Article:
Causes of Bedsores in Washington DC Nursing Homes

Bedsores occur all too often in nursing homes, and yet they are preventable with good care. Bedsores can form quickly, and serious bedsores may never fully heal.

The causes of bedsores in Washington DC nursing homes may vary according to the patient’s condition, and the care received, but most bedsores reflect poor supervision on the part of the facility. Appropriate legal action can ensure nursing homes are held responsible for patients developing bedsores while under their care.

What are Bedsores

Bedsores are ulcers caused by pressure from prolonged immobility. These ulcers are also known as pressure ulcers, decubitus ulcers or pressure sores. These ulcers most often form on the hips, tailbone, lower back, buttocks, shoulders, back of the head, sides and back of the knees and the heels.

Bedsores on the heels most often form because of the patient’s footwear is not removed, or their feet are not moved while sitting in a wheelchair. Overall, bony areas are the most likely to develop bedsores.

Common Bedsore Causes

If there is constant pressure on any part of the body, that results in a lack of blood flow to the area. The affected part does not receive the nutrient and oxygen delivered by the blood, and tissue damage results. Anyone with limited mobility, whether it is due to being bedridden or in a wheelchair, is at risk for developing bedsores.

If a patient experiences urinary or bowel incontinence, bedsores are more likely to become infected. Very thin patients or obese patients have a higher risk of bedsore development than those of standard weight for their size. Patients diagnosed with immune or clotting disorders are at higher risk for bedsores.

If a patient is mentally incapacitated, they are also at increased risk for bedsore development, since they may not prove able to communicate that they are experiencing pain in the area.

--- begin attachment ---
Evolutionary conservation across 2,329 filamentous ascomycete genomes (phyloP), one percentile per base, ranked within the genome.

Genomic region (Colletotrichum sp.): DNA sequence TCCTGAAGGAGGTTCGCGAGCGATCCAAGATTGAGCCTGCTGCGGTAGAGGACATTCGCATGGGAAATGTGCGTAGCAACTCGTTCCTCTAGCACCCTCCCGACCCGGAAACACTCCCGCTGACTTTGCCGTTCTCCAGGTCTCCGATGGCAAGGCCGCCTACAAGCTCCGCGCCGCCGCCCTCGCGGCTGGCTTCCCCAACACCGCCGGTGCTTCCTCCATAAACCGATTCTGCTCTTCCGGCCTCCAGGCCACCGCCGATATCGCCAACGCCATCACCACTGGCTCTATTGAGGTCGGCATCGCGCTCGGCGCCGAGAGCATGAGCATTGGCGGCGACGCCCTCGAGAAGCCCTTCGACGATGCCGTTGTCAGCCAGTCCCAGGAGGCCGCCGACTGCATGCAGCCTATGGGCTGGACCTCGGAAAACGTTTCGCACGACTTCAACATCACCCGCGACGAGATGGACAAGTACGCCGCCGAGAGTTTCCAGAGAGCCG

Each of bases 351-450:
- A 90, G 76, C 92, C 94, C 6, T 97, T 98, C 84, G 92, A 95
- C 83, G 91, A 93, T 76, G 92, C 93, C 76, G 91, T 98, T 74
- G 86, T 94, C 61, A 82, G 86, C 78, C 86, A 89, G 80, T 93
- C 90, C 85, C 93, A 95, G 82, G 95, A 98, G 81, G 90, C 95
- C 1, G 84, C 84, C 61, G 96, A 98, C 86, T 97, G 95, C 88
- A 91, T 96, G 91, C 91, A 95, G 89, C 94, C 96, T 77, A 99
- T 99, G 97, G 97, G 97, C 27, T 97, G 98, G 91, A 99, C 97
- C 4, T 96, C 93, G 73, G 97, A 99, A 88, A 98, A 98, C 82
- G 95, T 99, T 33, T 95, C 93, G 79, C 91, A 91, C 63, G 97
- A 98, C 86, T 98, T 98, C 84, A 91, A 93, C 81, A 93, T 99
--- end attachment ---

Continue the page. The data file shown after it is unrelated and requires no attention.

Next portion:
Four Stages of Bedsores

Bedsores are staged in a system from one to four, with four the most severe. The staging involves:

Stage 1 – the affected skin appears red and is warm, and the imminent bedsore may resemble a rash. The patient feels pain and itchiness.

Stage 2 – an open wound appears. The pain is more significant and the skin around the ulcer is discolored.

Stage 3 – the area looks much worse, with a “crater” appearing. This deep indentation is due to changes below the skin surface.

Stage 4 – the ulcer is large, and infection is possible. By this stage, the ulcer may have affected the tendons, muscles, joints and bones.

Bedsore Prevention

The simplest way to prevent bedsores is by assuring a patient is turned or repositioned at least every two hours, and that their skin is inspected on a daily basis. Patients in wheelchairs should sit straight and upright, and have their positions changed every 15 minutes.

Patients also require proper skin care, so that their skin is always dry and clean. Good nutrition is also necessary, as vital nutrients can help prevent bedsore formation and aid in healing should a bedsore occur.

Talk to a DC Nursing Home Abuse Attorney Today

If you or a loved one has developed bedsores due to poor care at a Washington, DC nursing home, you need the services of experienced nursing home abuse and elder care lawyers. Call us today to arrange a consultation or contact us online. We can help you or your loved ones receive the compensation you deserve for your nursing home injuries.